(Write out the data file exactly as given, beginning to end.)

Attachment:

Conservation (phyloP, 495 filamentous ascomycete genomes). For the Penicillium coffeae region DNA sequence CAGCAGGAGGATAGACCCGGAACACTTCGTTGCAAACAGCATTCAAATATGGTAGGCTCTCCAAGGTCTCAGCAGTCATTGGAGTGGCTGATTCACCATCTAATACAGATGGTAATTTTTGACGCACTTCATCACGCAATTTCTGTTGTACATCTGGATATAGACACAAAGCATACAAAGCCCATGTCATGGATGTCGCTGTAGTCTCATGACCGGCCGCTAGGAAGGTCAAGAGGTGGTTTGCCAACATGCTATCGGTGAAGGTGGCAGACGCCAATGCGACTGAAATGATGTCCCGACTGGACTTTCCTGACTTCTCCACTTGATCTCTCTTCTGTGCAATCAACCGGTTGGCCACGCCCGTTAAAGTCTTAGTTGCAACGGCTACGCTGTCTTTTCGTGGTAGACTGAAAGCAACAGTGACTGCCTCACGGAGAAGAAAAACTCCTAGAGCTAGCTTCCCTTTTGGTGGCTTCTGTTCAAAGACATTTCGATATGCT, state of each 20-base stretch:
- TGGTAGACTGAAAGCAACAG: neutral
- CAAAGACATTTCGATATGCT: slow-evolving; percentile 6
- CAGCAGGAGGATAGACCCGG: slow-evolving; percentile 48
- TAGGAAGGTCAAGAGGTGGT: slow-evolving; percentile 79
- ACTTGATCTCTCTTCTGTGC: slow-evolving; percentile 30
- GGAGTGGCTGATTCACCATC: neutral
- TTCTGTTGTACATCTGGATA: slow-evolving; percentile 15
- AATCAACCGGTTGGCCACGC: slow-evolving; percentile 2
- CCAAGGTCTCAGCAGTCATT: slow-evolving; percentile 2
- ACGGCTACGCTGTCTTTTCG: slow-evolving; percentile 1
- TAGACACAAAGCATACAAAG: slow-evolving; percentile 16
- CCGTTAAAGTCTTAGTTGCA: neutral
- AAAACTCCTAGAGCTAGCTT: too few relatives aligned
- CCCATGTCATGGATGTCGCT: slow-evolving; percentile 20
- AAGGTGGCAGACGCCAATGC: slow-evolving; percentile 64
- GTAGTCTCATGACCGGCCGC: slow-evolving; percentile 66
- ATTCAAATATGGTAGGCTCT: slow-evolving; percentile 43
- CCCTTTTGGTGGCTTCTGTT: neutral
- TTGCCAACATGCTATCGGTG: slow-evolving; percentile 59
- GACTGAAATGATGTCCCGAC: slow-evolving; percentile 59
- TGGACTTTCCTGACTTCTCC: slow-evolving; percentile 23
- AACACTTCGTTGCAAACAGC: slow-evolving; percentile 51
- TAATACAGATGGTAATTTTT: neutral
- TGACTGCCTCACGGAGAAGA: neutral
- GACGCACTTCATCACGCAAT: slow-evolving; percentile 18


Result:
Conservation (phyloP, 495 filamentous ascomycete genomes). For the Penicillium coffeae region DNA sequence CAGCAGGAGGATAGACCCGGAACACTTCGTTGCAAACAGCATTCAAATATGGTAGGCTCTCCAAGGTCTCAGCAGTCATTGGAGTGGCTGATTCACCATCTAATACAGATGGTAATTTTTGACGCACTTCATCACGCAATTTCTGTTGTACATCTGGATATAGACACAAAGCATACAAAGCCCATGTCATGGATGTCGCTGTAGTCTCATGACCGGCCGCTAGGAAGGTCAAGAGGTGGTTTGCCAACATGCTATCGGTGAAGGTGGCAGACGCCAATGCGACTGAAATGATGTCCCGACTGGACTTTCCTGACTTCTCCACTTGATCTCTCTTCTGTGCAATCAACCGGTTGGCCACGCCCGTTAAAGTCTTAGTTGCAACGGCTACGCTGTCTTTTCGTGGTAGACTGAAAGCAACAGTGACTGCCTCACGGAGAAGAAAAACTCCTAGAGCTAGCTTCCCTTTTGGTGGCTTCTGTTCAAAGACATTTCGATATGCT, state of each 20-base stretch:
- TGGTAGACTGAAAGCAACAG: neutral
- CAAAGACATTTCGATATGCT: slow-evolving; percentile 6
- CAGCAGGAGGATAGACCCGG: slow-evolving; percentile 48
- TAGGAAGGTCAAGAGGTGGT: slow-evolving; percentile 79
- ACTTGATCTCTCTTCTGTGC: slow-evolving; percentile 30
- GGAGTGGCTGATTCACCATC: neutral
- TTCTGTTGTACATCTGGATA: slow-evolving; percentile 15
- AATCAACCGGTTGGCCACGC: slow-evolving; percentile 2
- CCAAGGTCTCAGCAGTCATT: slow-evolving; percentile 2
- ACGGCTACGCTGTCTTTTCG: slow-evolving; percentile 1
- TAGACACAAAGCATACAAAG: slow-evolving; percentile 16
- CCGTTAAAGTCTTAGTTGCA: neutral
- AAAACTCCTAGAGCTAGCTT: too few relatives aligned
- CCCATGTCATGGATGTCGCT: slow-evolving; percentile 20
- AAGGTGGCAGACGCCAATGC: slow-evolving; percentile 64
- GTAGTCTCATGACCGGCCGC: slow-evolving; percentile 66
- ATTCAAATATGGTAGGCTCT: slow-evolving; percentile 43
- CCCTTTTGGTGGCTTCTGTT: neutral
- TTGCCAACATGCTATCGGTG: slow-evolving; percentile 59
- GACTGAAATGATGTCCCGAC: slow-evolving; percentile 59
- TGGACTTTCCTGACTTCTCC: slow-evolving; percentile 23
- AACACTTCGTTGCAAACAGC: slow-evolving; percentile 51
- TAATACAGATGGTAATTTTT: neutral
- TGACTGCCTCACGGAGAAGA: neutral
- GACGCACTTCATCACGCAAT: slow-evolving; percentile 18